THE Civil Society for Poverty Reduction (CSPR) has called on government to create a sinking fund specifically meant for poverty reduction programmes to cushion vulnerable Zambians’ hardships.

In an interview, CSPR programmes manager Chimuka Nachibinga said the proposed fund would ensure that no money meant for social protection programmes was diverted to other sectors or functions, such as debt servicing.

He observed that the increase in the country’s budget deficit to K17.2 billion from K14.8 billion meant that funds allocated to social protection programmes would reduce and be diverted to debt servicing.

“What government needs to do is actually come up with the sovereign fund or sinking fund, specifically that is supposed to be channelled towards these important sectors that bring about economic development in the country. So, if we come up with a specific sinking fund, it means that we are trying to reinforce those economic sectors that we think can bring about economic growth and also the social sectors in the country, meaning that even if we have high levels of debt, government will be compelled to ensure that there is money, which is channelled to those sectors that have been reinforced as compared to how it is now. In terms of policies, we are hoping that as far as social protection is concerned, we are hoping that by the end of this year, we are going to have the Social Protection Bill passed so that it becomes an Act that will compel government to ensure that resources are safeguarded that are supposed to be channelled towards social protection programmes,” Nacibinga said.

“As we speak now, the proposed Bill is with the Ministry of Justice making headways to Cabinet. So, we are very hopeful that maybe that Bill goes through, then definitely, we will see social programmes being reinforced. As things are right now, I think the social protection programmes are mostly affected due to the fact that government, through the Ministry of Finance, is trying to rearrange the 2020 budget and most of those resources that have been gotten from other sectors, definitely, are being channelled to the health sector because of the adverse effects of COVID-19. Our recommendation is that despite the COVID-19 pandemic that has come in, we need to step up in terms of fighting the high levels of inequality in the country because, definitely, a number of people have fallen into poverty levels.”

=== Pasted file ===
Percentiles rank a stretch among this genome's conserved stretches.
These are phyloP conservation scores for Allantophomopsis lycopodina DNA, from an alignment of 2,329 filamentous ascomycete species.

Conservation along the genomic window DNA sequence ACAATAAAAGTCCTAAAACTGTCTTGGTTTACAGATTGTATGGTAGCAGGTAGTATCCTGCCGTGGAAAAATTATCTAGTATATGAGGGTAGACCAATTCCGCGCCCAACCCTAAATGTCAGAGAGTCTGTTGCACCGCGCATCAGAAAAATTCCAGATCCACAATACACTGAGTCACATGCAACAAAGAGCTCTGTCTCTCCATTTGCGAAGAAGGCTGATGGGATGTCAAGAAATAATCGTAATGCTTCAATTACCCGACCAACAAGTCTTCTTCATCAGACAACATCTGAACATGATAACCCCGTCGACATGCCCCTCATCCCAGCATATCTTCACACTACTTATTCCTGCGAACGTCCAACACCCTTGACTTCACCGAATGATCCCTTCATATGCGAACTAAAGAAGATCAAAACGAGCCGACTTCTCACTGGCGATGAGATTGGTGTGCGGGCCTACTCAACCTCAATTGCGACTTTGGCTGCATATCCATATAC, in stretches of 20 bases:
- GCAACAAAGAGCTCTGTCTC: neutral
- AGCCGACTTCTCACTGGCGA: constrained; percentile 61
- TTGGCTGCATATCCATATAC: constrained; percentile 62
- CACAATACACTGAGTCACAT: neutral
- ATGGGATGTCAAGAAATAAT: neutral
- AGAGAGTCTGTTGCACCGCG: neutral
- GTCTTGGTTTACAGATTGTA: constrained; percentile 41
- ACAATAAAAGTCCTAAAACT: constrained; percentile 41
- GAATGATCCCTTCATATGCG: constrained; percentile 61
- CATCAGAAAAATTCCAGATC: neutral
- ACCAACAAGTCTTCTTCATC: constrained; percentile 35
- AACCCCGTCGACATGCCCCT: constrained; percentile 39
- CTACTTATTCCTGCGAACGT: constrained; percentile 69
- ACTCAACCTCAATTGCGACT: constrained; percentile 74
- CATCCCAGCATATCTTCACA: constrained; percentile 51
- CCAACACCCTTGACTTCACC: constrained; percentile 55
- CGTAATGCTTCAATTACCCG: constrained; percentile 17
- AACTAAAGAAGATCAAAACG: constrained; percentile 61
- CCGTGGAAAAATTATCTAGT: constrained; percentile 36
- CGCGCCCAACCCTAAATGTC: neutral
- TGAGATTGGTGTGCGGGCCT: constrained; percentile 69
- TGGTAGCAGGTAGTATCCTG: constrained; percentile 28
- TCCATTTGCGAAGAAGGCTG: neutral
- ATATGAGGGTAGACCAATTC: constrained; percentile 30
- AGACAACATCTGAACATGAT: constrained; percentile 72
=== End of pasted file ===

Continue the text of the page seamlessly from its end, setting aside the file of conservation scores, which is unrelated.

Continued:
He said that the increased budget deficit would also negatively affect several other sectors of the country’s economy and reduce disposable incomes.

“So, basically, the increased issues of budget deficit means that government needs to look for resources somewhere and that will mount pressure on debt accumulation, and if we add on to our debt, then, definitely, we are crowding out spending to other sectors when it comes to issues of debt payment. So, it means that we are actually putting more pressure on our economy when it comes to issues of liquidity. So, you find that with less liquidity in the economy, there are so many sectors that are affected. For example, one sector that is going to be affected is the small-scale industries that produce, locally-manufactured goods in terms of their production,” said Nachibinga.

“Secondly, in terms of demand for goods and services because people will not have disposable income; it will become difficult for them to be able to demand for goods and services. When it comes to allocation of resources budget-wise towards the social sectors, you will find that the social sectors will be highly affected because most of the resources will be channelled towards debt repayment. You will also find that sectors, such as education, social protection will definitely be affected. Generally, economic growth will be affected because much of the resources will be channelled into debt servicing compared to channelling them to economic pillars that may bring about economic growth in the country.”